History of the Case

It is reported that the lower court revoked the defendant’s supervised release after determining that he violated the conditions of his release by committing the offense of simple battery. During the hearing, the government introduced evidence in the form of a text message exchanged between the victim and her 16-year-old daughter via the testimony of M.M.’s mother, Reyna Morales. The defendant objected to the admission of the text message, asserting that it violated his right to confront and cross-examine adverse witnesses. The court overruled his rejection. After his supervised release was revoked, he appealed.

Grounds for Revoking Supervised Release

On appeal, the defendant argued that the lower court violated his due process rights by admitting a text message containing hearsay at his revocation hearing. The court disagreed, affirming the lower court ruling. The court explained that supervised release could be revoked if the district court found, by a preponderance of the evidence, that the defendant violated a condition of supervised release. The court noted that the preponderance of the evidence standard requires the trier of fact to believe that the existence of a fact was more probable than its nonexistence.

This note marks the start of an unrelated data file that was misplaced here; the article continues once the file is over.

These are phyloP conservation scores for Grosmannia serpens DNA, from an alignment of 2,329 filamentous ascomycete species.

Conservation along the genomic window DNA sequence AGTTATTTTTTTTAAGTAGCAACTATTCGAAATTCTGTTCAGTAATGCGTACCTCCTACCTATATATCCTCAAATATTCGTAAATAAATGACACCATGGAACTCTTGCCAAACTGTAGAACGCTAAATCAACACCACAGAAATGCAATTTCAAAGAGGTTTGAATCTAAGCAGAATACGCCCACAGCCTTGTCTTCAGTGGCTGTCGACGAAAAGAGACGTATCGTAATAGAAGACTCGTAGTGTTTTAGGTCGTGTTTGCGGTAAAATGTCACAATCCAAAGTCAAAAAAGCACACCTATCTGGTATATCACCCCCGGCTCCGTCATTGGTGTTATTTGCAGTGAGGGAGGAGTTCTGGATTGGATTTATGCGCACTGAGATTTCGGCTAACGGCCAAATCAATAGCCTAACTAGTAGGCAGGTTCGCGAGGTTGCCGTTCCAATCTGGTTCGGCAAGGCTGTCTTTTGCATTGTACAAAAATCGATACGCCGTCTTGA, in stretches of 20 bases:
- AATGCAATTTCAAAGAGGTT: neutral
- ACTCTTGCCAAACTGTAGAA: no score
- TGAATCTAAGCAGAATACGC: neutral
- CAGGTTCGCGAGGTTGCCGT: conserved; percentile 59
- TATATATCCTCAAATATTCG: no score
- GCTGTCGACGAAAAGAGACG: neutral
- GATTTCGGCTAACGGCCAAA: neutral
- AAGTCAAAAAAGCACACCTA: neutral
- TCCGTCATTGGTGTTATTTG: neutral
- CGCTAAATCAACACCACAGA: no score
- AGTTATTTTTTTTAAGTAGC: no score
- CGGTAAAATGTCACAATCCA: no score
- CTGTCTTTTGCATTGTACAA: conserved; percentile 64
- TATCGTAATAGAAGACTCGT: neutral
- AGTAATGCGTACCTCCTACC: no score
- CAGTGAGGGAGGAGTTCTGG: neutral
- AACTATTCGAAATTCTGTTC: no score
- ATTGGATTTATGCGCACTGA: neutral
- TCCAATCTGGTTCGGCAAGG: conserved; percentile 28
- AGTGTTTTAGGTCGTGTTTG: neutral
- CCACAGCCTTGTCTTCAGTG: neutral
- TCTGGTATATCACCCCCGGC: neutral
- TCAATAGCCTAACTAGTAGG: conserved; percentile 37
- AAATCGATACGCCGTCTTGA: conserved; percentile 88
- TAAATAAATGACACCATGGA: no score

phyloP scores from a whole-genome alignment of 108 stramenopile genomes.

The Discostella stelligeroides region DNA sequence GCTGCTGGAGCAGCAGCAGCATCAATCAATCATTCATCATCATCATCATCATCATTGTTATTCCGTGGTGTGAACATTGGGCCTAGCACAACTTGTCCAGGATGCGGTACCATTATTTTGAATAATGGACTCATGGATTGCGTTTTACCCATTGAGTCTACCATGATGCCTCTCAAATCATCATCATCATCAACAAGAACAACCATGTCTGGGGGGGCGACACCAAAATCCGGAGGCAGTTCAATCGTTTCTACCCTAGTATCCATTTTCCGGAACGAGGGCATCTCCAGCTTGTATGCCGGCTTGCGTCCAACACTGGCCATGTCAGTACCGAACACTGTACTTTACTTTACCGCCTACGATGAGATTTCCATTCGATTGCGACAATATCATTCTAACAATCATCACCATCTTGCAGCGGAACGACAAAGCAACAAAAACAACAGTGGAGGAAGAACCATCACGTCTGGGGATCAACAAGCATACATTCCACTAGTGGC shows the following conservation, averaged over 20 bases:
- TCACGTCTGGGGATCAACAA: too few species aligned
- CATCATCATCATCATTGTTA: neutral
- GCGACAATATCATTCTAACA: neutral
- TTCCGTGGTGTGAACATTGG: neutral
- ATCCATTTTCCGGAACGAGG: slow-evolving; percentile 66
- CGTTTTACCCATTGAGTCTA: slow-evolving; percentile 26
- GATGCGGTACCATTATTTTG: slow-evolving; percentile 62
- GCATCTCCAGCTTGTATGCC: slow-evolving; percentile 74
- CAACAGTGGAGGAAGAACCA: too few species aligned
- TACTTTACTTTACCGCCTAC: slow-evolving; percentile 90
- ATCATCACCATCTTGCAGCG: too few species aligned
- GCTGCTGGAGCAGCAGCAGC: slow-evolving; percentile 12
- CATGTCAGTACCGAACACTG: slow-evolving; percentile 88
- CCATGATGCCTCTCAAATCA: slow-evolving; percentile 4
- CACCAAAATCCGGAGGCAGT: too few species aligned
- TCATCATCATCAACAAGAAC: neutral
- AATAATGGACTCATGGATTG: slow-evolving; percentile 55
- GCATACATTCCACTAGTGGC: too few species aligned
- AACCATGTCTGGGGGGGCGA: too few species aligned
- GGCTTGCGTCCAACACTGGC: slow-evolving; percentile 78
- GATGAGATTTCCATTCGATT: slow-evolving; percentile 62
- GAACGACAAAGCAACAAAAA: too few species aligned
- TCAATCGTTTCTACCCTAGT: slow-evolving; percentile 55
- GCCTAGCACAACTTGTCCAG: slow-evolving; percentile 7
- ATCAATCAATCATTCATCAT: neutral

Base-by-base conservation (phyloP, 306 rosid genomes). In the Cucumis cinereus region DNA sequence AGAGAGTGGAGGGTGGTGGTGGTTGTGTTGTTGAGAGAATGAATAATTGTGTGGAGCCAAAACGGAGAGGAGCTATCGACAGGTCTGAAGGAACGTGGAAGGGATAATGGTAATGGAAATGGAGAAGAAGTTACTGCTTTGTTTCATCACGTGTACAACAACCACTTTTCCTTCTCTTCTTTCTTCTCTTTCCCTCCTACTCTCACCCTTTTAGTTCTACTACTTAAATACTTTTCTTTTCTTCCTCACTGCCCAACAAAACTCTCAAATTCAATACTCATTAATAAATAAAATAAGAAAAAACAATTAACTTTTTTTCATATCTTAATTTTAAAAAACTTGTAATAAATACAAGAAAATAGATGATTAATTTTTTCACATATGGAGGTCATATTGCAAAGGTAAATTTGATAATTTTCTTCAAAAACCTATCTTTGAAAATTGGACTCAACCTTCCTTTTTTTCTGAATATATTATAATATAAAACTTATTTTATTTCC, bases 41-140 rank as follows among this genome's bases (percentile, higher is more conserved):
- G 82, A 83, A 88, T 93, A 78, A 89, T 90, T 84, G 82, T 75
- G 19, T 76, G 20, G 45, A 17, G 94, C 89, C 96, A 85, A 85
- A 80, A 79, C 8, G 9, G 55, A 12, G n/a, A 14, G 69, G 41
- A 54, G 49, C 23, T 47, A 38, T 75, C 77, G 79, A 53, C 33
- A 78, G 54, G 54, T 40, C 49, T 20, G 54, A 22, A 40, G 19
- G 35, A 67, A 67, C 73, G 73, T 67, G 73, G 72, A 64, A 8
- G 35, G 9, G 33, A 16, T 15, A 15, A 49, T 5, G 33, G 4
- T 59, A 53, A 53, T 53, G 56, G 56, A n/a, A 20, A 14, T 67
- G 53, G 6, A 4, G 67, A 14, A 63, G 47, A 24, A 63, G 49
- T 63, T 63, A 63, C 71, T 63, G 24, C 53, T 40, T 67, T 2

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The right to a speedy trial is a cornerstone of the American criminal justice system, as it ensures that defendants are not subject to unnecessary delays in the legal process. If a criminal defendant found guilty of a crime believes that their right to a speedy trial was violated, they might be able to successfully argue that their conviction should be vacated. As illustrated in a recent Florida ruling delivered in a drug crime case, however, it can be challenging to demonstrate that delays in criminal proceedings are unjust and unreasonable. If you are charged with a drug-related offense, it is smart to talk to a Sarasota drug crime criminal defense attorney as soon as possible.

History of the Case

Allegedly, the defendant was charged with and convicted of possession of a firearm by a prohibited person and possession of a controlled substance. He was convicted and sentenced to 235 months in prison. He appealed on numerous grounds, including the assertion that the trial court violated his right to a speedy trial.

The Right to a Speedy Trial in Criminal Matters

After careful analysis, the court found that the defendant’s right to a speedy trial was not violated and upheld his conviction. The court explained that the Speedy Trial Act establishes guidelines for expediting criminal trials while allowing for justifiable delays. The Act excludes certain periods of delay stemming from proceedings involving the defendant, including delays caused by pretrial motions from filing through disposition.